Unfortunately, we’re only about 16 hours into the game. It’ll be another couple of hours before you’ll be allowed to build houses on those properties. Before that can happen, though, you’re forced to mortgage Baltic to pay for an unexpected stay at one of my beautiful houses at the luxurious North Carolina Ave.
It’s Fair Now
Listen, I’ll admit – the game didn’t really start off all that fair. Both you and our 3rd player were at a bit of a disadvantage. I completely admit that.
But I’ve worked to make sure that the rules are fair now – and so we’re all playing under the same set of guidelines. I suggest we just put this all behind us and enjoy the game. Honestly, if you want to keep talking about the past rules, you’ll start to sound like a sore loser. We should focus on the game as it is now, and not worry about things that we cannot change.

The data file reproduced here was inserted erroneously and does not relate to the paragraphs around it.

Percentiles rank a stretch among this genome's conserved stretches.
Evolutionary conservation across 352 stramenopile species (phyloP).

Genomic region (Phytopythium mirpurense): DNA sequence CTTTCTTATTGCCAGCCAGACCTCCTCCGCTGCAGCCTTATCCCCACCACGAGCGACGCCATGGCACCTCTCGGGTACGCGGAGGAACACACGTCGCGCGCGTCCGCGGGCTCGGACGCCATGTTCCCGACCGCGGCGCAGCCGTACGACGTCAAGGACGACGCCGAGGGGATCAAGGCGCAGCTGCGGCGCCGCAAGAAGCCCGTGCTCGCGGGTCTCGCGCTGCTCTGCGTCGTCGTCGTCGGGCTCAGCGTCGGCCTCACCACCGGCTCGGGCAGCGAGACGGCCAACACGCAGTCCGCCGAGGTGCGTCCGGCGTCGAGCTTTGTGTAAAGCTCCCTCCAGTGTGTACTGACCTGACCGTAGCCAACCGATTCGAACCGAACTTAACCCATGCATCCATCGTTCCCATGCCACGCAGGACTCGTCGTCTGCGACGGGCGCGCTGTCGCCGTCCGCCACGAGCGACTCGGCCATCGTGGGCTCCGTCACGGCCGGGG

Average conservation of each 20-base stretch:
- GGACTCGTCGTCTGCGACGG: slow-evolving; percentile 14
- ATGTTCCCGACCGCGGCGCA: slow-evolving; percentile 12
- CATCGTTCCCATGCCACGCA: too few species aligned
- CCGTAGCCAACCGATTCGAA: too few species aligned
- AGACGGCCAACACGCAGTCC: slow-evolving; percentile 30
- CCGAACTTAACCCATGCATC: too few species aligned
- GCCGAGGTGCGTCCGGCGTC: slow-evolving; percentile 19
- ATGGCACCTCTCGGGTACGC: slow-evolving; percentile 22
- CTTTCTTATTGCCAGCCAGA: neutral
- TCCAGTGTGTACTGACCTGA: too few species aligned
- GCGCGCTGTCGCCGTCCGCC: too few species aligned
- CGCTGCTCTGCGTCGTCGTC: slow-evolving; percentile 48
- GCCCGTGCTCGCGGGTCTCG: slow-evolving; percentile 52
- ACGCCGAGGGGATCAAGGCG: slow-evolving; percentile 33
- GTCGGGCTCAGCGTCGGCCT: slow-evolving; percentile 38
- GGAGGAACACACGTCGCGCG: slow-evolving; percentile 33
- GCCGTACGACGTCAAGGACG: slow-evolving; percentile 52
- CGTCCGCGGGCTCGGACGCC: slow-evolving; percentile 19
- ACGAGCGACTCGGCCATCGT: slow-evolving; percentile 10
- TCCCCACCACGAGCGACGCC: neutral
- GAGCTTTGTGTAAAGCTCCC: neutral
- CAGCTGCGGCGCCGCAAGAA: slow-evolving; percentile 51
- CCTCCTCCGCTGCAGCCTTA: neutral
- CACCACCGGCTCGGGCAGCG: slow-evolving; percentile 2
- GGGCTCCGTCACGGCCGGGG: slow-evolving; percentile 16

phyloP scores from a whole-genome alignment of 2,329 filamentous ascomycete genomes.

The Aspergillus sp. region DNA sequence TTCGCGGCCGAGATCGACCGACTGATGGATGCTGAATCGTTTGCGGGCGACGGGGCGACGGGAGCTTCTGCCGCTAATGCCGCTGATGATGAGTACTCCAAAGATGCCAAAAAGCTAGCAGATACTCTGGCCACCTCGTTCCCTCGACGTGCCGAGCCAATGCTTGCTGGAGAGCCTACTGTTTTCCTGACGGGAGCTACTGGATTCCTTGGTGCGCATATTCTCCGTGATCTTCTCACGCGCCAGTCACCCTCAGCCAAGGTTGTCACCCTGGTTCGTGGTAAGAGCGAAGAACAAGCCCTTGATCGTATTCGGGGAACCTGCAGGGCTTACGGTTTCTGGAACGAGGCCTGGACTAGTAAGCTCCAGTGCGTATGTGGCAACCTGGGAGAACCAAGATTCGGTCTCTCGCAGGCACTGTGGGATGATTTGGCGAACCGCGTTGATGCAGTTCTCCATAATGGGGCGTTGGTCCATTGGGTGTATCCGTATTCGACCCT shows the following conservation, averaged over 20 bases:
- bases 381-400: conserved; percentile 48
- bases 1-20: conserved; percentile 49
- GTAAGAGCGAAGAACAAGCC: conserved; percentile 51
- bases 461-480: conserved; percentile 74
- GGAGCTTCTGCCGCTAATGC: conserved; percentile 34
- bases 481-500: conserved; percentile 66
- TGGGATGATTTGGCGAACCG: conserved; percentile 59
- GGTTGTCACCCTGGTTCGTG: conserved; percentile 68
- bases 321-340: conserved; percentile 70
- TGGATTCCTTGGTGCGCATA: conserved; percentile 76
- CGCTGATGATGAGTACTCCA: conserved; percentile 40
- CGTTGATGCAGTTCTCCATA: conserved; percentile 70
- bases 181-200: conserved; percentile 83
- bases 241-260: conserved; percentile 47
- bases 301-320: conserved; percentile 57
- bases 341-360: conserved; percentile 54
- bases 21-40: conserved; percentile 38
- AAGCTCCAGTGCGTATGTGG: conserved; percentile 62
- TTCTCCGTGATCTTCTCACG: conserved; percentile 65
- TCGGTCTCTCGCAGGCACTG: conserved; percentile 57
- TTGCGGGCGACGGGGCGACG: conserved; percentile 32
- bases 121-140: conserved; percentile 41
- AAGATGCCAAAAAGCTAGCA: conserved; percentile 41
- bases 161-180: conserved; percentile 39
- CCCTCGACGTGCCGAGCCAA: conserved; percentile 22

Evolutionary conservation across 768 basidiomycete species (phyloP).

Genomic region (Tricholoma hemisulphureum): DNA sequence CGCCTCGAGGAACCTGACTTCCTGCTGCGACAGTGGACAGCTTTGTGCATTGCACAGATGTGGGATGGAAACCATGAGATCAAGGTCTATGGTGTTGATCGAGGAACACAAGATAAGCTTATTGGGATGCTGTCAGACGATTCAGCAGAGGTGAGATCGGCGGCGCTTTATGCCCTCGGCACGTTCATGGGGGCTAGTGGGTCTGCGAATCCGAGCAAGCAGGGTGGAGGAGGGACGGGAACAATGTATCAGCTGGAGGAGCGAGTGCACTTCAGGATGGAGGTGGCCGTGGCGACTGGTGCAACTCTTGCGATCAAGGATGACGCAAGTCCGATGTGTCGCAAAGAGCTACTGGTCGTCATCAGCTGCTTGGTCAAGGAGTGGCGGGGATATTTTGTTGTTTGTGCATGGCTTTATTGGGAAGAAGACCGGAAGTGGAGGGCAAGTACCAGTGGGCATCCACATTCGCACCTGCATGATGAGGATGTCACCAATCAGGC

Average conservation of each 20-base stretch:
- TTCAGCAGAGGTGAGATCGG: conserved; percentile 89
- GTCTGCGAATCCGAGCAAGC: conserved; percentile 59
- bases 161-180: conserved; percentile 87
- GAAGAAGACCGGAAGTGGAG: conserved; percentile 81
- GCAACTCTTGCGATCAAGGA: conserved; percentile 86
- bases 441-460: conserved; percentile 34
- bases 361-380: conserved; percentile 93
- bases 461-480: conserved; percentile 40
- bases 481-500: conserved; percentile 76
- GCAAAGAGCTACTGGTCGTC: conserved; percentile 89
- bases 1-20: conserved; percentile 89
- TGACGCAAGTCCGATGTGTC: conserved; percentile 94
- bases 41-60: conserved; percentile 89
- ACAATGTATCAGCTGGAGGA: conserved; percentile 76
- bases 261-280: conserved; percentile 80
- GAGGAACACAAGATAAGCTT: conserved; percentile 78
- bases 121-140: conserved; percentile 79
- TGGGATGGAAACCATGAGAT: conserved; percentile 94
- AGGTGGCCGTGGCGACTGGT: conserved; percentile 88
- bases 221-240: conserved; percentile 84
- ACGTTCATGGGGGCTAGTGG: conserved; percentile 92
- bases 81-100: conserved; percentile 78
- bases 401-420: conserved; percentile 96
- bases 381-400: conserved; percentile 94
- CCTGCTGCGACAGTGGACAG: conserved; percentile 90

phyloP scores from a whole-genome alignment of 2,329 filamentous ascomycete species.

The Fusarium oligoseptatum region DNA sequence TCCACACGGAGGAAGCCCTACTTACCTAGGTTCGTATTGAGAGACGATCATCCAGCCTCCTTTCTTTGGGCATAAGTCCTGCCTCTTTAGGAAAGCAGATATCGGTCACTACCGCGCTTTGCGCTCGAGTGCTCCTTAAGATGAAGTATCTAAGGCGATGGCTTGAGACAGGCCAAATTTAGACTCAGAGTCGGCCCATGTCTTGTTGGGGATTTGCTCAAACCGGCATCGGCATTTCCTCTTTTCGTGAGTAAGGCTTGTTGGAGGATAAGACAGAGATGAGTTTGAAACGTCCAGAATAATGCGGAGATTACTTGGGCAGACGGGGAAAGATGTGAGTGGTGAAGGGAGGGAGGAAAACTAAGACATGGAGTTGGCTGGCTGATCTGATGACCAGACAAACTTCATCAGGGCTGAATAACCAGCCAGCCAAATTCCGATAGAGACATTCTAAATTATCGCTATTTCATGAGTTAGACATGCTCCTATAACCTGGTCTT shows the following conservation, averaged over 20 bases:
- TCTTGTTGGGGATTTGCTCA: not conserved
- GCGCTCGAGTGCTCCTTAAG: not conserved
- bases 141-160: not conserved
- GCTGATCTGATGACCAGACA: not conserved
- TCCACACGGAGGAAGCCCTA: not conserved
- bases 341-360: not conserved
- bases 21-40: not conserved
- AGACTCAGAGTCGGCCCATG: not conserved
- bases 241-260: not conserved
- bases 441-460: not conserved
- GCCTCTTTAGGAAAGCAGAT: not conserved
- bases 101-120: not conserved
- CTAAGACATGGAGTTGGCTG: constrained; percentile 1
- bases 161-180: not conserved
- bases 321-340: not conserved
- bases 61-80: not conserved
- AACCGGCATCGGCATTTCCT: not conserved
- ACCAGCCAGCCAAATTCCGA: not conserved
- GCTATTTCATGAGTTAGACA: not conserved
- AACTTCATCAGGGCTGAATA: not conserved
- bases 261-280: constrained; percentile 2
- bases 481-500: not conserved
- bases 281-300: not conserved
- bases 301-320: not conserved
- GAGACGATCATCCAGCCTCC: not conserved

In fact, with all the rules that have been adjusted to help you and the other player compete, you really should be grateful. I’ve lowered some of the rents that you have to pay when you land on my properties, and have allowed you to borrow from the bank more freely. I didn’t have to do any of this – I was just trying to make everything equal. You should at least appreciate the effort.
There’s really no excuse for why any player should be lagging behind now, other than a lack of effort or skill. And it’s easy to see why someone who just started watching us play in the past few hours might assume that I’m just a superior player.
So – where did I come up with these unfair and discriminatory rules? My guess is that many of you have put it together by now. For the rest of you, allow me to walk you through it.
Our nation was formed in 1776, which is just over 240 years ago – so we’ll use that as our baseline. Those 240 years will directly correlate with our 24 hours.